It lacks the wit and craft of a Zelda world but nonetheless offers a gorgeous high-res vista to explore, full of tumbling waterfalls, crumbling ruins, puzzles and monsters. It smartly dodges familiar iOS control problems while taking cues from Infinity Blade for its hack'n'slash battles.
Ultimately, Horn proves a little too simplistic and repetitive to challenge Zelda for supremacy. But as a download costing a mere €5.50 for a sizeable adventure, it should make Sony and Nintendo very nervous about what the next evolution of mobile games will bring.
You play Death, avenging your brother's treatment for bringing on the apocalypse in the original Darksiders. But your character is far from an omnipotent slayer.
He begins as a weakling resembling an offcut demon from heavy-metal artwork who must be levelled up on his journey of revenge.
Originality is a scarce commodity in this sequel, liberally borrowing from Devil May Cry (the combat), Prince of Persia (the platforming), Warcraft (loot and levelling) and even Zelda (the dungeons). But it still adds up to a better game than the original with a polished take on well-worn ideas.
The puzzles can be nicely tricky and the combat requires more thought than button-mashing. We may have seen it all before but rarely so well bolted together.
Rock Band Blitz
This is Rock Band, the music rhythm game, but not as we know it. A throwback to the series' roots, Blitz requires no plastic instrument and isn't really about following the notes of a song accurately.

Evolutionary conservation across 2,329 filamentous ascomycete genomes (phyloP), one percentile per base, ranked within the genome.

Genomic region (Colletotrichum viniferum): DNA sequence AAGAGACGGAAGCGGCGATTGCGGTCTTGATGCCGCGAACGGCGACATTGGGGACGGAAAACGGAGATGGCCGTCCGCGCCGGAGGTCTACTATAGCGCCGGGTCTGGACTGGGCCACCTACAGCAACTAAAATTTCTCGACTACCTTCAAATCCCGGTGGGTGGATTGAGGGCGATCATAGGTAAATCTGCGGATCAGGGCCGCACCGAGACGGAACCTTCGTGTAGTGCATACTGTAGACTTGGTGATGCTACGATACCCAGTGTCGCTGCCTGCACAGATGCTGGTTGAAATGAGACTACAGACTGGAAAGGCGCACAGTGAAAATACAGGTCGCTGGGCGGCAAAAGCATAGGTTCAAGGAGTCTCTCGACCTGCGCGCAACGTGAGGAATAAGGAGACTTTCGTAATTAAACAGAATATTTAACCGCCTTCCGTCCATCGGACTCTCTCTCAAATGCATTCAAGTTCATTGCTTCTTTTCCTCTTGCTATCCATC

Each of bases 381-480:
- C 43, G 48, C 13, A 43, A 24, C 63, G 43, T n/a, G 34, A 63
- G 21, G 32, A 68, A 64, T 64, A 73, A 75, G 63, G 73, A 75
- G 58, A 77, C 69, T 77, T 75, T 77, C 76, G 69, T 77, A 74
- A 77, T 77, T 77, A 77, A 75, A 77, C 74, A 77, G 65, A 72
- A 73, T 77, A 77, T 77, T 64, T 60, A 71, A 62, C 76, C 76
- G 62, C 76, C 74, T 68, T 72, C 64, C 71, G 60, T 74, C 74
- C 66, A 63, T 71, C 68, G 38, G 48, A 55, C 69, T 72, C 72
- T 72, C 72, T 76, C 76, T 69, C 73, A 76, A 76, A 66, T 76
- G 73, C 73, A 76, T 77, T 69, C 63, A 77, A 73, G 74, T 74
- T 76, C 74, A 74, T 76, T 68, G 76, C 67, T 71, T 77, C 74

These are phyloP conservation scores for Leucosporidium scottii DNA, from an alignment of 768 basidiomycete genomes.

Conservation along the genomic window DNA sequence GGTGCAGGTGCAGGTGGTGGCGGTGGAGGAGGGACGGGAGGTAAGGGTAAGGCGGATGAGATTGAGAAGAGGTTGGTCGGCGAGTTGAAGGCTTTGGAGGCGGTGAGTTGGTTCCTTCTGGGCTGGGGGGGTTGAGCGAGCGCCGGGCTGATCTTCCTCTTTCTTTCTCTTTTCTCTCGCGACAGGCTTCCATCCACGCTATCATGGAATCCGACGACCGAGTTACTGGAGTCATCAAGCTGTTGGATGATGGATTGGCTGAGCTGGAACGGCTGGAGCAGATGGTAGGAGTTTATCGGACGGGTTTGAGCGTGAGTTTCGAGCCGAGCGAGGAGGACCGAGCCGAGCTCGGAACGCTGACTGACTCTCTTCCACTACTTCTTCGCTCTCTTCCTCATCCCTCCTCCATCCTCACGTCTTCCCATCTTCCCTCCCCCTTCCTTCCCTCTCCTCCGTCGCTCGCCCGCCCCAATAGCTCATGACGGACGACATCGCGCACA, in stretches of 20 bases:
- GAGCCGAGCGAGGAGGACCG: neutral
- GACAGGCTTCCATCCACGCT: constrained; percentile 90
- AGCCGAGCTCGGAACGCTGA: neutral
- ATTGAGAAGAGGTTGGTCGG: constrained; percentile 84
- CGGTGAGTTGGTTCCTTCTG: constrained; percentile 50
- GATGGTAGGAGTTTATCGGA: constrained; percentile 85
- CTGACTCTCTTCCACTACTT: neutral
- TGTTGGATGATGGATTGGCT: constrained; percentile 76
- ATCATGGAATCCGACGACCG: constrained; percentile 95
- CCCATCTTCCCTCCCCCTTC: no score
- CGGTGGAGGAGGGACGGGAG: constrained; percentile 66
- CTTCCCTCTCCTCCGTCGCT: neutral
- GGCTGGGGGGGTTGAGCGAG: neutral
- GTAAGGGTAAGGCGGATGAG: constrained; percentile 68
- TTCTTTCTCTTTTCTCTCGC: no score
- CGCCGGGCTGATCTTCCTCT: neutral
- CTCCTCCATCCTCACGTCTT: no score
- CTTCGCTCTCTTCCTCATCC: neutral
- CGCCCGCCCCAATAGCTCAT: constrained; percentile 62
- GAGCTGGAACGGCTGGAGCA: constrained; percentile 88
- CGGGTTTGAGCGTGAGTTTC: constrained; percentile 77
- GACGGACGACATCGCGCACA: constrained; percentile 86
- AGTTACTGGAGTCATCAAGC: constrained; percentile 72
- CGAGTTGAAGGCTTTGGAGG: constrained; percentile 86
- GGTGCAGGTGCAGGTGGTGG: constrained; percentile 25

Instead it's a peculiar score-chasing version where the tune doesn't matter much and multiplayer is not an option. With only 25 tunes on-board (though you can import songs from the Rock Band discs), you're constantly encouraged to BUY MORE, a money-grab that quickly gets annoying.
Perhaps if you've never played Rock Band or Guitar Hero, this may have appeal but seasoned "musicians" will feel a bit cheated.
• Visitors to airports will be familiar with the feeling of being fleeced for food and drink. So it comes as a pleasant surprise that Dublin Airport has opted to make its WiFi service free for unlimited use.
Previously, usage was free for 10 minutes with a charge thereafter and involved faffing about with a registration process. Now that's all been done away with and you can surf to your heart's content at all departure gates. Don't expect it to be very fast, though.
• The worst-kept secret in the world will be unveiled tomorrow when Apple springs the eagerly awaited iPhone 5 onto the market.
Barring a complete surprise, the new phone will make its debut at an event in San Francisco, with sales in Ireland expected to start by the end of the month.
Its key changes are expected to include a larger screen (and bigger battery to keep it going as long as the current model), a reduced-sized SIM card but, rather annoyingly, a smaller dock connector. Adapters will be available but many docks and chargers will now be redundant.
• Nominations for the Web Awards, which recognises the best of Ireland's internet sites, close on Friday. There is no charge to nominate your favourite site.
Meanwhile, the Eircom Spider Awards have extended the deadline for nominations for another week to next Monday.